Iraq’s Kurdish Problem

Iraq’s Kurdish Problem

Over the space of the next 5-10 years, Iraq's political leaders must grapple with a series of deeply contentious issues that cut to the core of the design of the Iraqi state. Many of these divisive issues -- such as the division of powers between the central government and the regions, control over the oil and gas sector, and the future status of disputed territories in northern Iraq -- are intertwined, and relate in one way or another to the current and future status of the Kurds in Iraq. In the broadest sense, then, the "big picture" question facing Iraq is whether the Kurds can be comfortably accommodated within the new political order and, if so, how. Phrased another way, Can the Kurds' minimum requirements for continued participation in the state be satisfied in a way that is plausibly acceptable to the rest of Iraq?

Stripped down to bare essentials, to remain part of the Iraqi state, the Kurds need guarantees of autonomy and security, and on these two issues, Kurdish leaders cannot be expected to make major concessions. In the abstract, most Iraqi political leaders do not dispute this. The problem is not so much the principles involved, but how they have been translated into constitutional practice. The level of autonomy the Kurds enjoy according to the constitution is extensive. The Kurds can design their own system of government, conduct their own elections, control the management of oil and gas fields in their territory, and control their own internal security.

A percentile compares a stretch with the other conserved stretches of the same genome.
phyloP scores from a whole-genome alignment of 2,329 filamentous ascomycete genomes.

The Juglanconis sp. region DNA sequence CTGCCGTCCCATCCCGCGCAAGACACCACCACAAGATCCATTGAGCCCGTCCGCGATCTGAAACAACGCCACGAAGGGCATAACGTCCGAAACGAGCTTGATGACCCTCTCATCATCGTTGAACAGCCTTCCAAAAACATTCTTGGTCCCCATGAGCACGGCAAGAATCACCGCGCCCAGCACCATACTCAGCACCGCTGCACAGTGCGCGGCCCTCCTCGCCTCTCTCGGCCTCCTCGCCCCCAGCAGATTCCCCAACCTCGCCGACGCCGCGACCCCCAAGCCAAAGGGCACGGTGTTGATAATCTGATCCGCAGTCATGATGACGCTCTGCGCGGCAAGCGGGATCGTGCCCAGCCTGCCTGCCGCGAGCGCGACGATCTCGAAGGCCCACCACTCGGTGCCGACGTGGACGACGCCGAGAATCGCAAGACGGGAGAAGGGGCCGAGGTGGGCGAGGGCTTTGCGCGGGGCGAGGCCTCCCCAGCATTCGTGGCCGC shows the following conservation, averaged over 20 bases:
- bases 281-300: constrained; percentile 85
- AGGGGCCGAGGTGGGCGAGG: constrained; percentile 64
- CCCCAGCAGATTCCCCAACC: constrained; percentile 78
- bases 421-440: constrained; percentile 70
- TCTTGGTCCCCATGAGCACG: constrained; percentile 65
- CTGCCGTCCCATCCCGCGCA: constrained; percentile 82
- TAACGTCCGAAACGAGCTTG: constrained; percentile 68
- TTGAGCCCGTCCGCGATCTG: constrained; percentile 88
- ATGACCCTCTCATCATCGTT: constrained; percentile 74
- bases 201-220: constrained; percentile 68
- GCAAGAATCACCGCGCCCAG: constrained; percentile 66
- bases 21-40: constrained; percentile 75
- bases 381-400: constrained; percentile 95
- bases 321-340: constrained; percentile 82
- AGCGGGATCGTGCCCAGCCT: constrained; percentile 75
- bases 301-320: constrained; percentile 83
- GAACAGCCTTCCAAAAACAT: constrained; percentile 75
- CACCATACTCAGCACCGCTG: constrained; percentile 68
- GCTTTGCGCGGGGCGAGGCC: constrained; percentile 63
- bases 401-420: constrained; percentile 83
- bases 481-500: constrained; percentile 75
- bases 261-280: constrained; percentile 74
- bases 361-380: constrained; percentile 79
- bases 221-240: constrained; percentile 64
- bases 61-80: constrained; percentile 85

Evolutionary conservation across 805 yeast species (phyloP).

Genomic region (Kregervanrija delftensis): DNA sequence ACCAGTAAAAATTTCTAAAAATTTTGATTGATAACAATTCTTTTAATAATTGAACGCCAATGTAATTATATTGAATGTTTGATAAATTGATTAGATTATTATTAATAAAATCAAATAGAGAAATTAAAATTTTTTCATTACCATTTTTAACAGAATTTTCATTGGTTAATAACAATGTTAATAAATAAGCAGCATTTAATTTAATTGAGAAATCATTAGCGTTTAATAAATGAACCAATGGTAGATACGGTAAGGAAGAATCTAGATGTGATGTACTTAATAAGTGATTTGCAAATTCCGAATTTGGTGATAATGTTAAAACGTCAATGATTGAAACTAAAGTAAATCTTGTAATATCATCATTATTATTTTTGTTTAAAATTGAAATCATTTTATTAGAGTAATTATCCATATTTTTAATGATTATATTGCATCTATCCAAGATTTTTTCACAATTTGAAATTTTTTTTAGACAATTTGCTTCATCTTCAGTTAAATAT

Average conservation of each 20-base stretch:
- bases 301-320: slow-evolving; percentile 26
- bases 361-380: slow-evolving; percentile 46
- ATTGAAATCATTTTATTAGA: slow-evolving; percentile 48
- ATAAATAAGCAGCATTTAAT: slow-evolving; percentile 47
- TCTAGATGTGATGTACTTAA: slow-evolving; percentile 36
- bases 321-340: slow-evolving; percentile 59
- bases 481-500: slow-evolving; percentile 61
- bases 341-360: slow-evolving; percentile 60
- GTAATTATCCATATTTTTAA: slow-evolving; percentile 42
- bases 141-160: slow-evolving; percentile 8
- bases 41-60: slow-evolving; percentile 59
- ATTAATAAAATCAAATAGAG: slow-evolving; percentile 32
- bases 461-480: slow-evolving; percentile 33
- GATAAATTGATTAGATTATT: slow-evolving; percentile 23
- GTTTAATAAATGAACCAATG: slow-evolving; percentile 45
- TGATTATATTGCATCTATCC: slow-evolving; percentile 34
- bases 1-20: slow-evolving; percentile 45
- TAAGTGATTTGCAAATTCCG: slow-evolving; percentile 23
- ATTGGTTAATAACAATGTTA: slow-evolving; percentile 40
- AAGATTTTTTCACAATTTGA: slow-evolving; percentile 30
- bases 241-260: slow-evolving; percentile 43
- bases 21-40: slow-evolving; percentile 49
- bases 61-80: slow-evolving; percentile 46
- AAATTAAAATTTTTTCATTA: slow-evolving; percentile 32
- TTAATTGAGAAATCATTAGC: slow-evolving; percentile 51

The Kurdistan Region is, of course, under the sovereignty of the Iraqi state, but the number of areas in which the Baghdad government exercises "exclusive powers" is fairly limited. According to Article 115 of the constitution, those powers not listed as "exclusive powers" of the federal government belong to the regions, while Article 121(2) allows regions to amend federal laws as applied within the region in cases where federal law conflicts with regional law. The management of oil and gas fields is not listed as an exclusive power of the federal government. This allows the Kurds to argue, with justification, that they have the constitutional authority to manage the oil and gas sector in their territory. Finally, the Kurds insisted on the inclusion of a concrete process for resolving the issue of disputed territories in northern Iraq. Article 140 requires the reversal of demographic manipulations perpetrated by the former regime, a census, and then referenda on the final status of all disputed territories. This process was to be completed by Dec. 31, 2007.

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